Private health insurers use HTA review submission to call for 'competitive neutrality'

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Private Healthcare Australia has used its submission to the health technology assessment review to argue for 'competitive neutrality' in evaluating new health technologies and the application of PBS-like policies to medical devices.

The reform of the framework for the private funding of medical devices has been contentious for several years. While there is broad agreement on the need for reform of the Prostheses List, which is the legislated framework, there is disagreement on what form it should take. The current first round of reform scheduled for implementation on 1 July was recently delayed in response to concerns over the risk of unintended consequences.

In its submission, Private Healthcare Australia, the association representing Australia's private health insurance sector, has acknowledged that most of the review's terms of reference relate to medicines and exclude medical devices.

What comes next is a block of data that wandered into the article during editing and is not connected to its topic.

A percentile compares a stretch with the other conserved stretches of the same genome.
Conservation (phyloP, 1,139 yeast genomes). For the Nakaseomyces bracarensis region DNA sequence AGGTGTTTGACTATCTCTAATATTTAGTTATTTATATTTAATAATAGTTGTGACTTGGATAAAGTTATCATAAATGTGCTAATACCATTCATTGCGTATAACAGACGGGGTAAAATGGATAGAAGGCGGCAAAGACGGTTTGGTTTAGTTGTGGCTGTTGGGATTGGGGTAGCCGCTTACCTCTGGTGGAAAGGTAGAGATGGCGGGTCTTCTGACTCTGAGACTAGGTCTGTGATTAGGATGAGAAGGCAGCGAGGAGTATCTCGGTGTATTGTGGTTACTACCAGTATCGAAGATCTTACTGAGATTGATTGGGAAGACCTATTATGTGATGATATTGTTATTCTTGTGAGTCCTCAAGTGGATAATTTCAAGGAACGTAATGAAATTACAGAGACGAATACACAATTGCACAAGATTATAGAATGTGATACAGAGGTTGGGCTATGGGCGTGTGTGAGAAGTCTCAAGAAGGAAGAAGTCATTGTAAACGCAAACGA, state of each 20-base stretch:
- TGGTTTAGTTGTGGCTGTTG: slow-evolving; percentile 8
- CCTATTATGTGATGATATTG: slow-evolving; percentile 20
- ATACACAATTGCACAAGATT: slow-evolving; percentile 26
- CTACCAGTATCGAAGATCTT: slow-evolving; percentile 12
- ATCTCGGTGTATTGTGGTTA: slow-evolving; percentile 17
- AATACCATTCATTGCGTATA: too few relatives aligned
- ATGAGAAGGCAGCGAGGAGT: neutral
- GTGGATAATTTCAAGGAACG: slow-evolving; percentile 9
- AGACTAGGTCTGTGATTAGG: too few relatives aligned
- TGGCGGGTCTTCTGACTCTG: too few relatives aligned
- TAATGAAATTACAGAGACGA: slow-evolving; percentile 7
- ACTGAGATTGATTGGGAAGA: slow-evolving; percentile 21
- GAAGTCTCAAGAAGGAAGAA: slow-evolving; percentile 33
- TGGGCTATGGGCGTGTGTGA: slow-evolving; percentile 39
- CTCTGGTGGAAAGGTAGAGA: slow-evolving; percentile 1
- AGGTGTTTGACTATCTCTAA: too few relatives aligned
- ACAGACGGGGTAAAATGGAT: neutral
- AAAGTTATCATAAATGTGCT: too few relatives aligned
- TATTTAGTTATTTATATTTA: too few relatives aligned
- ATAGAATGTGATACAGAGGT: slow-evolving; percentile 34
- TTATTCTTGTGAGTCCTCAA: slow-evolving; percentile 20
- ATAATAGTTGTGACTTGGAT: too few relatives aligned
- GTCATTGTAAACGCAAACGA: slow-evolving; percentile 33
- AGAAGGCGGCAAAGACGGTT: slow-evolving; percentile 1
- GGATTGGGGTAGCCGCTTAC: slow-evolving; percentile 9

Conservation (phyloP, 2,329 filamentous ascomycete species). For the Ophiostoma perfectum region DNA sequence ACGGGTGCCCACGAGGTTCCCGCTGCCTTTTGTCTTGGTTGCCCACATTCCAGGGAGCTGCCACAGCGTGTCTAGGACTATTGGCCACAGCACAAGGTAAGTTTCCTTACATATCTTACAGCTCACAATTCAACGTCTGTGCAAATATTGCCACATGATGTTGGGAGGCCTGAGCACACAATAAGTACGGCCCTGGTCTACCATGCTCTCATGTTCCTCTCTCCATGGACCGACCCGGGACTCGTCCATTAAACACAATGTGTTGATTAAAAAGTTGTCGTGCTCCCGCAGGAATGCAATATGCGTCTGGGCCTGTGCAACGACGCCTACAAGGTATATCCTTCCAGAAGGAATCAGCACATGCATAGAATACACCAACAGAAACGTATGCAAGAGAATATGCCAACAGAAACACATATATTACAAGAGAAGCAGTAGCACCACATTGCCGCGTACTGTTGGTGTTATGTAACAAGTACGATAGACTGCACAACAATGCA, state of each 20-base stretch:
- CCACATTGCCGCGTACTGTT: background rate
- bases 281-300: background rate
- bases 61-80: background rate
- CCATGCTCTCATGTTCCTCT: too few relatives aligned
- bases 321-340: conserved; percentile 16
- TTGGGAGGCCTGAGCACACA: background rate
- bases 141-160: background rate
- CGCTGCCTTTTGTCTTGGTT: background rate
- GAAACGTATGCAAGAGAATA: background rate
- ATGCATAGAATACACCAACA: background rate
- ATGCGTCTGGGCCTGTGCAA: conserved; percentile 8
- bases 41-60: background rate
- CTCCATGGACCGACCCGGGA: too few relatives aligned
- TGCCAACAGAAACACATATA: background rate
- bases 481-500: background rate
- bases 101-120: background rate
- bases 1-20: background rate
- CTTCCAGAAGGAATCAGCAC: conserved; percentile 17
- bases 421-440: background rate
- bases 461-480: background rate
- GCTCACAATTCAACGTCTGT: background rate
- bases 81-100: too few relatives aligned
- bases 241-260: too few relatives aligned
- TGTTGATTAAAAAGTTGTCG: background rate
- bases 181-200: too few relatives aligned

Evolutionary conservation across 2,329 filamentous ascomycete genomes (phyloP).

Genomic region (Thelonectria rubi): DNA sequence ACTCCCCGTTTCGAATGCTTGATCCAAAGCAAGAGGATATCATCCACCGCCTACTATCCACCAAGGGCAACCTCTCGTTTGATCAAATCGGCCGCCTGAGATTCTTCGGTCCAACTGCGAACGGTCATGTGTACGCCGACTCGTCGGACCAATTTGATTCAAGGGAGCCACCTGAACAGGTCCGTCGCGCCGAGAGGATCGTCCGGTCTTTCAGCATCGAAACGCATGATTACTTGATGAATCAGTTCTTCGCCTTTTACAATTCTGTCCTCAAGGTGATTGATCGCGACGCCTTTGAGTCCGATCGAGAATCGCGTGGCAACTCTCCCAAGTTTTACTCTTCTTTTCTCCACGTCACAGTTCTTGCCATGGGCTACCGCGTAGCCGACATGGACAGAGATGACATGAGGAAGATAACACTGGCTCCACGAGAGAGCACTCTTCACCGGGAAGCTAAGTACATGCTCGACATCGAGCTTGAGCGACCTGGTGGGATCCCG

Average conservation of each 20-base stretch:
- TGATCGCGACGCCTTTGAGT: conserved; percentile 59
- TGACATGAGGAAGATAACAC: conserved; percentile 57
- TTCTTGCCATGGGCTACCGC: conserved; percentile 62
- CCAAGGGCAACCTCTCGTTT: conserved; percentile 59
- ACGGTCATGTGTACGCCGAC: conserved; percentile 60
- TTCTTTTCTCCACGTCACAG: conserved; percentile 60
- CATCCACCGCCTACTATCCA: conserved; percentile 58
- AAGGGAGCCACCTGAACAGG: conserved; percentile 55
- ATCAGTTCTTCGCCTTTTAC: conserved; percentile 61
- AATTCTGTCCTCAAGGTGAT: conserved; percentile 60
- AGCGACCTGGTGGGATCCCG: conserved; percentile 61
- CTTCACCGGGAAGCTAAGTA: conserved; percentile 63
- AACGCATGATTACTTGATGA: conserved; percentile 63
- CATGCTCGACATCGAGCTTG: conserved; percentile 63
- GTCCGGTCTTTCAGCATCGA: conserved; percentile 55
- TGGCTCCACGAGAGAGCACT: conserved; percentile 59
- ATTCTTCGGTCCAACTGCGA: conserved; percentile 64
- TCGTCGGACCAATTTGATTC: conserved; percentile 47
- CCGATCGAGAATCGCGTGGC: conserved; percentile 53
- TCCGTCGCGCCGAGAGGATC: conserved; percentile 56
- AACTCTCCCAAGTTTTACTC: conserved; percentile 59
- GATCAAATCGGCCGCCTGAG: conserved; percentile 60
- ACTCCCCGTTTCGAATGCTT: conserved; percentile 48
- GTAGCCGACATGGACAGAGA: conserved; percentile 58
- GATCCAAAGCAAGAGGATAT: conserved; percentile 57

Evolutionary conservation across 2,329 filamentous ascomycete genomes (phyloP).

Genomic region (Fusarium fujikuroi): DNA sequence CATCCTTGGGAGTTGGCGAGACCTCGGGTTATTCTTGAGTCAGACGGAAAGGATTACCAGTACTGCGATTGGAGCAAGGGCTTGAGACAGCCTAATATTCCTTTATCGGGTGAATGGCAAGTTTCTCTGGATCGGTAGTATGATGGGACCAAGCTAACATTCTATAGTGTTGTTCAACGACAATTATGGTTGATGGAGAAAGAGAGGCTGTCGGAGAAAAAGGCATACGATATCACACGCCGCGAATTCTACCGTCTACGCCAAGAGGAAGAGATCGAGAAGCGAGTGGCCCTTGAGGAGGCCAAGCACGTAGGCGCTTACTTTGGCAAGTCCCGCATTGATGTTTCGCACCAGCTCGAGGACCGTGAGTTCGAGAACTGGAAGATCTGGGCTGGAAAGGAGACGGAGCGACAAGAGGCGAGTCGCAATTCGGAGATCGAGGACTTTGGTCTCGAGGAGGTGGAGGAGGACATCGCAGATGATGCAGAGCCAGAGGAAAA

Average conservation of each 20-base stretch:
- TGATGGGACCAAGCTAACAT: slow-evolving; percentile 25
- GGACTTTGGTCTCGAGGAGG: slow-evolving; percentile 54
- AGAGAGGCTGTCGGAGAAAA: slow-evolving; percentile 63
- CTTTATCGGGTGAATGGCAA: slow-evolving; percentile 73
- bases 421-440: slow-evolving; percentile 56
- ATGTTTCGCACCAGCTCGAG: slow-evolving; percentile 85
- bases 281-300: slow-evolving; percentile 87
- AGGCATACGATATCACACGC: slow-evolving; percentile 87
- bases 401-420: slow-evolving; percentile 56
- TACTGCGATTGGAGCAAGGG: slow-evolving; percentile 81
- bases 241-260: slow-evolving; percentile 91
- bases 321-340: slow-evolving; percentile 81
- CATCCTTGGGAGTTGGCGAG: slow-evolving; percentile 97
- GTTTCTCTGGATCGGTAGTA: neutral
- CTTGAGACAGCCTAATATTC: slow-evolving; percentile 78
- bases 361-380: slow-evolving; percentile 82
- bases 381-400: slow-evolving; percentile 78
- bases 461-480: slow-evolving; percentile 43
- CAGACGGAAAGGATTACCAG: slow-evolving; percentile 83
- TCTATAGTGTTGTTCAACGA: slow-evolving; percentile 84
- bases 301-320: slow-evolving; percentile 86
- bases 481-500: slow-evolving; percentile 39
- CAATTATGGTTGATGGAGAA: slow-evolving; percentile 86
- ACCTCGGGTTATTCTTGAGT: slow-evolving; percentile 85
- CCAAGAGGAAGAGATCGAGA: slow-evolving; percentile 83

However, it says the inconsistent application of HTA based on technology "results in poorer quality care for consumers, as technologies which are assessed differently are much more likely to have differing availabilities, differing access regimes, and different costs and benefits."

"Each of these differences may result in skewed incentives for providers, and consumers receiving suboptimal treatment."

On competitive neutrality, Private Healthcare Australia says it would help "ensure that consumers are offered the best technology for their health condition."

"This would mean that the assessment and funding processes for medical devices would be aligned with pharmaceuticals, reducing distortions in the market," it says, adding that it recommends a range of PBS-like policies, including reference pricing, a framework that ensures payers can take of advantage of competition, and restrictions that limit usage.

" It’s difficult to marshal an effective argument why medical devices and pharmaceuticals should be treated differently, and PHA urges the HTA Review to recommend similar approaches be used for different technologies to improve public value and reduce perverse incentives."